Scott Maxwell founded OpenView Venture Partners in 2006 and has worked in venture capital for over 13 years. He focuses on distinctive business models and products that uniquely address a meaningful market pain point. This includes a broad interest...
Building an All-Star Expansion-Stage Team
Building an All-Star Expansion-Stage Team
For one night every season, professional baseball’s All-Star Game gives fans the chance to see the best and brightest from each league take the field as a single, star-studded team. Imagine if you were able to build your own all-star lineup when it came to recruiting members for your startup or expansion-stage team?
While that may sound like a pipe dream, it’s actually precisely the approach you should be taking. In fact, if you aren’t actively seeking out the best talent when putting together your startup roster the odds are strong that your company won’t be built for long-term success.
Mark Zuckerberg once famously commented that a single great engineer is worth 100 average engineers. Along those same lines, Kayak.com co-founder Paul English has suggested that while nearly every company compares its product to competitors’ offerings to assess its viability and success, it might be even more important to look at how your startup team stacks up against the competition. In other words, you need to be confident that your team and can go toe-to-toe with the roster of any other company in your industry.
Over time, your idea will change. It’s likely that you may have to pivot and reposition yourself in the marketplace. As long as you have an incredibly strong team, you will be able to make those changes to adapt, survive and thrive. That’s why it is critical to fill your expansion-stage team with All-Stars.
With that in mind, here are the key roles that you absolutely need to fill with the best talent you can find:
Chief Executive Officer
As the bench manager of any startup/expansion-stage company, the chief executive officer needs to have a clear vision for the company, including its mission, values and short- and long-term goals. In many cases, the CEO has also helped develop the economic model and needs to ensure that the company follows it through various development strategies. Responsible for the overall team’s performance, the CEO is also tasked with ensuring that the rest of the staff is as potent and competitive as possible.
The marketing head of any expansion-stage company is tasked with facilitating the growth of the business through various strategies that identify and create competitive advantages. Like a great catcher, the chief marketer has to know both the company’s messaging and its customers well enough to know what pitch will be most effective when. It’s crucial for him or her to identify the best target markets, as that’s key to generating demand.
Working closely with the marketing side of the business, the sales head plays a huge role in generating business. While the marketing arm handles demand generation, the sales head is your company’s all-star closer. This team member needs to be able to bring the deal-closing heat, but must be an effective leader in the bullpen, as well, developing successful sales methodologies and launching highly effective sales teams.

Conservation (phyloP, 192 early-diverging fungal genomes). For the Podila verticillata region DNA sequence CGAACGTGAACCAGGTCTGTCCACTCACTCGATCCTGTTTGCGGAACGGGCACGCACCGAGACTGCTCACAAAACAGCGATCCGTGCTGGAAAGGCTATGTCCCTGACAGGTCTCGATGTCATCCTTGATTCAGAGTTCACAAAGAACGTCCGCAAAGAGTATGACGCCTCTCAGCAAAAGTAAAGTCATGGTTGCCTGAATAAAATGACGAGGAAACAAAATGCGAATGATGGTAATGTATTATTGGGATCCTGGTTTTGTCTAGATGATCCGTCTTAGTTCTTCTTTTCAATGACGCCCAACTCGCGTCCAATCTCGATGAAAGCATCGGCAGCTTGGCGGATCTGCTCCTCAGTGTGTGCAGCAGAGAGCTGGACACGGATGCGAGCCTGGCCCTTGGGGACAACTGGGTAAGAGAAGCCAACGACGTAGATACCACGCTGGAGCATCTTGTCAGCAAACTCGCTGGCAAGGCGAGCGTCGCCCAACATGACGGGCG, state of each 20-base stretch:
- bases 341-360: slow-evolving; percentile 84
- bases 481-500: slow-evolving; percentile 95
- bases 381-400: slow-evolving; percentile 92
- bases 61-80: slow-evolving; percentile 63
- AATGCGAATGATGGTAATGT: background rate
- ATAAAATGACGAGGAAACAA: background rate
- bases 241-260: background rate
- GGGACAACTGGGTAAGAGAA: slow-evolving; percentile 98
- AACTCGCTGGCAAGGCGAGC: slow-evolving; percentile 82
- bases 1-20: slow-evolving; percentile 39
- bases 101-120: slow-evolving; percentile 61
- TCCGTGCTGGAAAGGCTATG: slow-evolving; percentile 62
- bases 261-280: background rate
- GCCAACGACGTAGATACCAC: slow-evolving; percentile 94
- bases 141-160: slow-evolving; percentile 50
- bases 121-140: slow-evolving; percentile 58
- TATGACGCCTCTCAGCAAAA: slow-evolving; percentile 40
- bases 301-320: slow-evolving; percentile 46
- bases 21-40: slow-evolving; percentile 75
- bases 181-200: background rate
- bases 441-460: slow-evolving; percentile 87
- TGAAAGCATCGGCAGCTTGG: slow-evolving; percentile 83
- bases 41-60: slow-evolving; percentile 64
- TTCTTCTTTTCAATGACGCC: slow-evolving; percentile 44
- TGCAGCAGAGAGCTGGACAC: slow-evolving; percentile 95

This position is all about organization and reliability. Like a good leadoff hitter, you have to be able to count on your development head to get things going. Simply put, he or she is the key to igniting and ensuring your high-efficiency working model is running smoothly and on all cylinders. On-base percentage aside, any individual hired to this position should be able to score high on the Nokia test, which gauges fluency in the Scrum methodology.
Expansion-stage companies need the capability to ensure their products and services are being marketed to the right customer segments and that they’re meeting those customers’ expectations and fulfilling their needs. Enter the product manager, who’s charged with gathering unique insights from the target consumer base and using them to guide product designs and service changes. This position collaborates heavily with the sales and marketing teams to turn double plays – signing up new customers while retaining and keeping current customers happy.
Customer Service Head
Any successful baseball team needs a strong defense to handle infield grounders and outfield pop-ups. In a similar way, every expansion-stage team needs a customer service head to target customer satisfaction and encourage positive feedback from customers. The customer service head should have a high net promoter score and work with other aspects of the company’s operations to minimize the risk of customer service issues.
Chief Financial Officer
Think of this position as the general manager of any baseball team, managing player contracts and other expenses to maximize on-field performance within the constraints of the team’s budget. Your startup/expansion-stage CFO needs to develop a basic financial process for managing assets and liabilities and will often play an instrumental role in getting the rest of the management team up to speed and on board with the company’s economic model, as well.
How does your current lineup compare to the all-star team of your dreams?
If there isn’t heavy overlap then you’ve got your work cut out for you, with little time to waste. Because, unlike the midsummer classic, business opportunities aren’t guaranteed to come around again next year.